The goal: Make driving high on pot as taboo as driving drunk
New Jersey is one of dozens of states that have changed their laws regarding marijuana, but it's still illegal — everywhere — to drive while impaired by the drug.
A campaign launched this week by the National Highway Traffic Safety Administration and the Ad Council aims to make driving after marijuana use as socially unacceptable as driving drunk.
"People, because it doesn't them the same way as alcohol, think that they drive safer, but in fact, it's still risky," Heidi King, NHTSA's deputy administrator, told New Jersey 101.5.
The campaign, If You Feel Different, You Drive Different, notes that marijuana can slow one's reaction time, impair judgment of distance, and decrease coordination.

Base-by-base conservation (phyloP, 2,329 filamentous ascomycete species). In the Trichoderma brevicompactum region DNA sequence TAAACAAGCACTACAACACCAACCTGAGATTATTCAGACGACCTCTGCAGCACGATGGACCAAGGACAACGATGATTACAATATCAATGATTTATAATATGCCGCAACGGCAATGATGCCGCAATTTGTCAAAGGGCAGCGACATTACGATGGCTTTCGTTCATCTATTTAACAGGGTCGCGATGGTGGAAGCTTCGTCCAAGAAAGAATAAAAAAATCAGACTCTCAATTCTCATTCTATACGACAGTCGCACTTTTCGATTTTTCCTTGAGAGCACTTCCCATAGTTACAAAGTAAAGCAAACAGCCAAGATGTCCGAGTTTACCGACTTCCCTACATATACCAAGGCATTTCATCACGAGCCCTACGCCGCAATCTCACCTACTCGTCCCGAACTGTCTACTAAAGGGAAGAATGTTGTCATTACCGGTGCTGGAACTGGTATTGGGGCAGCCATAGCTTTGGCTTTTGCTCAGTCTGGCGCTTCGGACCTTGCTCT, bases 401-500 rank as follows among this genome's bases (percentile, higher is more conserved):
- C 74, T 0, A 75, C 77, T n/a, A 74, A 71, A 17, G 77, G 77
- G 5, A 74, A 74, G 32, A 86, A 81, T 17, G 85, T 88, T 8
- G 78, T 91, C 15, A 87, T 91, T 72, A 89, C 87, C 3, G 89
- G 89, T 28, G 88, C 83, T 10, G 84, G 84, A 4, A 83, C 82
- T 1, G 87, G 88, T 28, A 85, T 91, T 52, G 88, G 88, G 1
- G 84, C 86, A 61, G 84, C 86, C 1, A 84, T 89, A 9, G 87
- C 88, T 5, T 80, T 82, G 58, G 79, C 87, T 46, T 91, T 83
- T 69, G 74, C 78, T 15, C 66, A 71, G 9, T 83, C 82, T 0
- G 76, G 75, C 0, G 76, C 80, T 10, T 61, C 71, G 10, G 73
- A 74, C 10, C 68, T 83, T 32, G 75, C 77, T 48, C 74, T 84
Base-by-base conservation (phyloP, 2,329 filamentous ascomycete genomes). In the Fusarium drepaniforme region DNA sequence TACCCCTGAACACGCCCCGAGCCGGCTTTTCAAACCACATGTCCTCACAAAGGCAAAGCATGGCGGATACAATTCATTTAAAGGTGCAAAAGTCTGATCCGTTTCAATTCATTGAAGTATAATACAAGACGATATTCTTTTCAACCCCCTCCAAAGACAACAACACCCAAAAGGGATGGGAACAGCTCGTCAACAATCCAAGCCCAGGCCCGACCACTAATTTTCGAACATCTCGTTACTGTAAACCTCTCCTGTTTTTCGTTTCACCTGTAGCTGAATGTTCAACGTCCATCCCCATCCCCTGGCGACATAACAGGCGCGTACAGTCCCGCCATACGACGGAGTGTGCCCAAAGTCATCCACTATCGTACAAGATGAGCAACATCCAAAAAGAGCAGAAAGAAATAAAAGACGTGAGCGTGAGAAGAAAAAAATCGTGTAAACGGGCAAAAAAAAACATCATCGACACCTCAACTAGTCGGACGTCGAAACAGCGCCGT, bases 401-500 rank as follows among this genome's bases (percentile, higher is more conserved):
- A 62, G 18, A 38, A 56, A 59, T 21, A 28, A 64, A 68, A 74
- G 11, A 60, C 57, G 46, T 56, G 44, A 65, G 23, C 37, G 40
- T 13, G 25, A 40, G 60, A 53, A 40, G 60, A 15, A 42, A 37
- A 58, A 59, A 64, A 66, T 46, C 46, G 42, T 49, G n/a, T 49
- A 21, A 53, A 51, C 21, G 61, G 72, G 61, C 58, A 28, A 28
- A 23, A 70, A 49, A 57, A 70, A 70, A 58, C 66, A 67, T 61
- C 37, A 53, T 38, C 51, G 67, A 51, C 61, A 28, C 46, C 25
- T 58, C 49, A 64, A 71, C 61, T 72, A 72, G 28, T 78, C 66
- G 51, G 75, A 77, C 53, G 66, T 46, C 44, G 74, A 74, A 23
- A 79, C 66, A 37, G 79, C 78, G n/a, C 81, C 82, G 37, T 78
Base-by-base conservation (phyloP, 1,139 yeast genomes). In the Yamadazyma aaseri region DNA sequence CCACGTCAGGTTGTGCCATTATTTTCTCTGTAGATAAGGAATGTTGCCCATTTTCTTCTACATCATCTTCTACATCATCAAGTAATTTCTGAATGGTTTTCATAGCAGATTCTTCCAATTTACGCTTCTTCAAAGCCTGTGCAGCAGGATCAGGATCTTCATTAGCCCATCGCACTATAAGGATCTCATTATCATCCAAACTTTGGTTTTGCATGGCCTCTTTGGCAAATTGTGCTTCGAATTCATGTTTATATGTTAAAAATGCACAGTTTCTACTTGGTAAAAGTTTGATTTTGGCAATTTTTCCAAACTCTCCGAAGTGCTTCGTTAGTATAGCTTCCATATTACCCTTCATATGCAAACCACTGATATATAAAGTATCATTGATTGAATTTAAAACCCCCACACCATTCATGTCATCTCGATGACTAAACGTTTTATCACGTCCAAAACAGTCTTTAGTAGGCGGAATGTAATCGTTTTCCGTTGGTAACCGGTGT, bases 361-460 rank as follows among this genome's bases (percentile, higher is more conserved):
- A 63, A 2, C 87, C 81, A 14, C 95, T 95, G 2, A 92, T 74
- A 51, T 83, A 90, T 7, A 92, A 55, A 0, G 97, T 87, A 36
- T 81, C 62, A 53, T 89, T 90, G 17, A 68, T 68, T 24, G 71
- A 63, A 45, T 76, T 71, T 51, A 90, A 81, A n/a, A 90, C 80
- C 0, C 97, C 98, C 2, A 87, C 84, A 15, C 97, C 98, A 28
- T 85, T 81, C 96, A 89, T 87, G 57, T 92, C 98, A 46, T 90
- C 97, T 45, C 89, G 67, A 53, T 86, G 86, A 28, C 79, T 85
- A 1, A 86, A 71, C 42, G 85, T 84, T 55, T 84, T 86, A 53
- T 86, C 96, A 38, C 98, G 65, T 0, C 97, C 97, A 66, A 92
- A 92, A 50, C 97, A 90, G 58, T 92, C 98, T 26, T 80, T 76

"And if you drive high, you'll get a DUI," King said.
According to a NHTSA study, there was a 48 percent increase from 2007 to 2013 in weekend nighttime drivers who tested positive for THC, the chemical responsible for the psychological effects of marijuana. King said the problem is a national one, not just in states that have approved the drug for medicinal and/or recreational use.
In 2017, the most recent year for which state data is available, illicit drug use was recorded for 79 drivers who lost their lives on New Jersey's roads. Another 57 were under the influence of alcohol and drugs. The data do not indicate which drug was recorded.
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